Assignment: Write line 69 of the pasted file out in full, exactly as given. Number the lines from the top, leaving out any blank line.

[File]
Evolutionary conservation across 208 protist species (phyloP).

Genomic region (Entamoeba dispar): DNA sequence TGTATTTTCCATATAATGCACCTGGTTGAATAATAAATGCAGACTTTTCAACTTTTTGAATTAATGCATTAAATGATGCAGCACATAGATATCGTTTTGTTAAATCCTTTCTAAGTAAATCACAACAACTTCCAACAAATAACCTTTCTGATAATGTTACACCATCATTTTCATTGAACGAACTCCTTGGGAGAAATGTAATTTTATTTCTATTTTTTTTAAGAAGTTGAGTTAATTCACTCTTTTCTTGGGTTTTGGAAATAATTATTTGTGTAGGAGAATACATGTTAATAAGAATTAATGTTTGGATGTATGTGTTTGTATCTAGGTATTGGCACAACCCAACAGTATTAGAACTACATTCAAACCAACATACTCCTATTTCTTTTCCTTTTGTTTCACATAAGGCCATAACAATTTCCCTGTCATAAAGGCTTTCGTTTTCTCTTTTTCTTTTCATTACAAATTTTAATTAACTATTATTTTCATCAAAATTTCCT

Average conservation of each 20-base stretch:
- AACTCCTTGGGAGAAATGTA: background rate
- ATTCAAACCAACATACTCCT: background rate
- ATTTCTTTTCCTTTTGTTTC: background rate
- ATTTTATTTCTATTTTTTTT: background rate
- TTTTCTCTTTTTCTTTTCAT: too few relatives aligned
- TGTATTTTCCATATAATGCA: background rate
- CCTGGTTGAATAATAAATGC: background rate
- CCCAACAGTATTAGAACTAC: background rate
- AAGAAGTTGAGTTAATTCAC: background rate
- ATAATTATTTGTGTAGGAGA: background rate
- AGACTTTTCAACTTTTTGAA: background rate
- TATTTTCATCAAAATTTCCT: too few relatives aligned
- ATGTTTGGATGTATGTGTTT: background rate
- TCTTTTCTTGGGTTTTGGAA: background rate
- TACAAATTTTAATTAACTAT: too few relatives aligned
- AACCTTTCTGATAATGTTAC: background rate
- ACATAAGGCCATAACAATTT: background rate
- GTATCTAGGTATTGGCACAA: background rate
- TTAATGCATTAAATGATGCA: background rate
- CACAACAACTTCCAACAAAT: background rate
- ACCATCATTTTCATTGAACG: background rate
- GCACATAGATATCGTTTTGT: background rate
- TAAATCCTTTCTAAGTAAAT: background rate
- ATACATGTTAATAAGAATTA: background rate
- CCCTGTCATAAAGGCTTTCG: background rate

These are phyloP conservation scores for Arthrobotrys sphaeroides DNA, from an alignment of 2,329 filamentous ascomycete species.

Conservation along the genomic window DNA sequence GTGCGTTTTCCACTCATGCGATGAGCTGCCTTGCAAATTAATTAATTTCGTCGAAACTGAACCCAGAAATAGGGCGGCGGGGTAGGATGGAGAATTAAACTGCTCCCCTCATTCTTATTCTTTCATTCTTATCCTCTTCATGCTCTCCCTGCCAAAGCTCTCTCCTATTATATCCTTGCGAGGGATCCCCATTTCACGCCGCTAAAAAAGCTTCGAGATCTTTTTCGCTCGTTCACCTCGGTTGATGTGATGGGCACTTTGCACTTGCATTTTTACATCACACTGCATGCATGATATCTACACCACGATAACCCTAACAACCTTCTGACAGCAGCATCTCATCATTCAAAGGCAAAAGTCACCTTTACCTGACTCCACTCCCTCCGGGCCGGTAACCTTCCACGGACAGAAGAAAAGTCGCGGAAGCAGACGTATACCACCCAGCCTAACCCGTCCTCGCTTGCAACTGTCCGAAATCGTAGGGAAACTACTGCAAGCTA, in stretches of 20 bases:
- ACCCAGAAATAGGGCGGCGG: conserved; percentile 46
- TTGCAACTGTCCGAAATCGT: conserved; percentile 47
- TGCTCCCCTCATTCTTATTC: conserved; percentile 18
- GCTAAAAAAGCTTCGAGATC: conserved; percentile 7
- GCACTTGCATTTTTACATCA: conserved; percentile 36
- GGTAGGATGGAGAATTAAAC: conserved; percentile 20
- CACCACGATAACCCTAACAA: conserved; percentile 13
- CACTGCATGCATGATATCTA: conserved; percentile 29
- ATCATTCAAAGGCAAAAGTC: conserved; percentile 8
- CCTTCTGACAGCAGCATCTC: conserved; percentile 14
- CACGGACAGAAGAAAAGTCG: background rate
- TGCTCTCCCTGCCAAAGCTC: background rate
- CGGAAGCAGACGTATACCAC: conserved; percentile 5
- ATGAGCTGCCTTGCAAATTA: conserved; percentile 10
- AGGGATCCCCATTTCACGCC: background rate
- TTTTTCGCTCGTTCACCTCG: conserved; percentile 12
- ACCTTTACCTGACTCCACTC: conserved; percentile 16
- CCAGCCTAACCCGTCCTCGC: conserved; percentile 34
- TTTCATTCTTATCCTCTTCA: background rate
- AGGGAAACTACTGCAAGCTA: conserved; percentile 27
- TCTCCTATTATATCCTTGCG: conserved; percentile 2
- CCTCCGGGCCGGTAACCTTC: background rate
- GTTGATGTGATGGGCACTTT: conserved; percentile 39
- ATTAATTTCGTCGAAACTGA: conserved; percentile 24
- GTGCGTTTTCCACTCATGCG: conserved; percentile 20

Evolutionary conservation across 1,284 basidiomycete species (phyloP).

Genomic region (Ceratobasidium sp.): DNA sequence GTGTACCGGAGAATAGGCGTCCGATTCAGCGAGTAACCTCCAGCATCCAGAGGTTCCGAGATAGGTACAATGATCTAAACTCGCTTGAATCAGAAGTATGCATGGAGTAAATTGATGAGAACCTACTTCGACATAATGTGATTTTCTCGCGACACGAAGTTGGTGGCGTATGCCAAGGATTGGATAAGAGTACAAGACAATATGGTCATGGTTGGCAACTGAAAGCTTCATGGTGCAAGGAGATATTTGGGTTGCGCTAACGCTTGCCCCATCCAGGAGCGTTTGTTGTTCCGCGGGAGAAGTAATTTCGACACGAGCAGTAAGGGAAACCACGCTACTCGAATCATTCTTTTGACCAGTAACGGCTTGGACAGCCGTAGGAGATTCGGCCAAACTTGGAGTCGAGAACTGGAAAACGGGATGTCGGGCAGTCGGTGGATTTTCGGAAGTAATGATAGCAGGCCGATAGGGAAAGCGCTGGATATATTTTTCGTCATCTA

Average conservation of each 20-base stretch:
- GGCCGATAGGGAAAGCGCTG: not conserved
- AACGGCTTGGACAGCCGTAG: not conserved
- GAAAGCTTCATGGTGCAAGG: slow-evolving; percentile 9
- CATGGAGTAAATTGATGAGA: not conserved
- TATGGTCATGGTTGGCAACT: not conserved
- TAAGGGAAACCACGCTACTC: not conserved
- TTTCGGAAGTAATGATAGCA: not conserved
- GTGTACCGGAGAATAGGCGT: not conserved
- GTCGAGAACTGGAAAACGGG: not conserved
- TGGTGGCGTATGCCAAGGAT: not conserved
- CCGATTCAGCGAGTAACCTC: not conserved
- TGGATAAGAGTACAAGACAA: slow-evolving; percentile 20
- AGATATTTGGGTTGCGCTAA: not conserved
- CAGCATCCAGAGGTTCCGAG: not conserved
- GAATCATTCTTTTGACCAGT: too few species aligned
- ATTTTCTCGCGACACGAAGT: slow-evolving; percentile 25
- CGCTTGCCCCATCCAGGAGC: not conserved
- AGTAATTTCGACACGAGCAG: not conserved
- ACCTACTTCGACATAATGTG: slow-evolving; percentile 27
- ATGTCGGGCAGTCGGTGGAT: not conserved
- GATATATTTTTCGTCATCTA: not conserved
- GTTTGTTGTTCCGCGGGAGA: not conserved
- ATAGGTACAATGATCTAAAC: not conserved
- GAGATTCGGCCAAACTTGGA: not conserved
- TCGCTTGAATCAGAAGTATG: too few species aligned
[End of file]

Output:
- CCGATTCAGCGAGTAACCTC: not conserved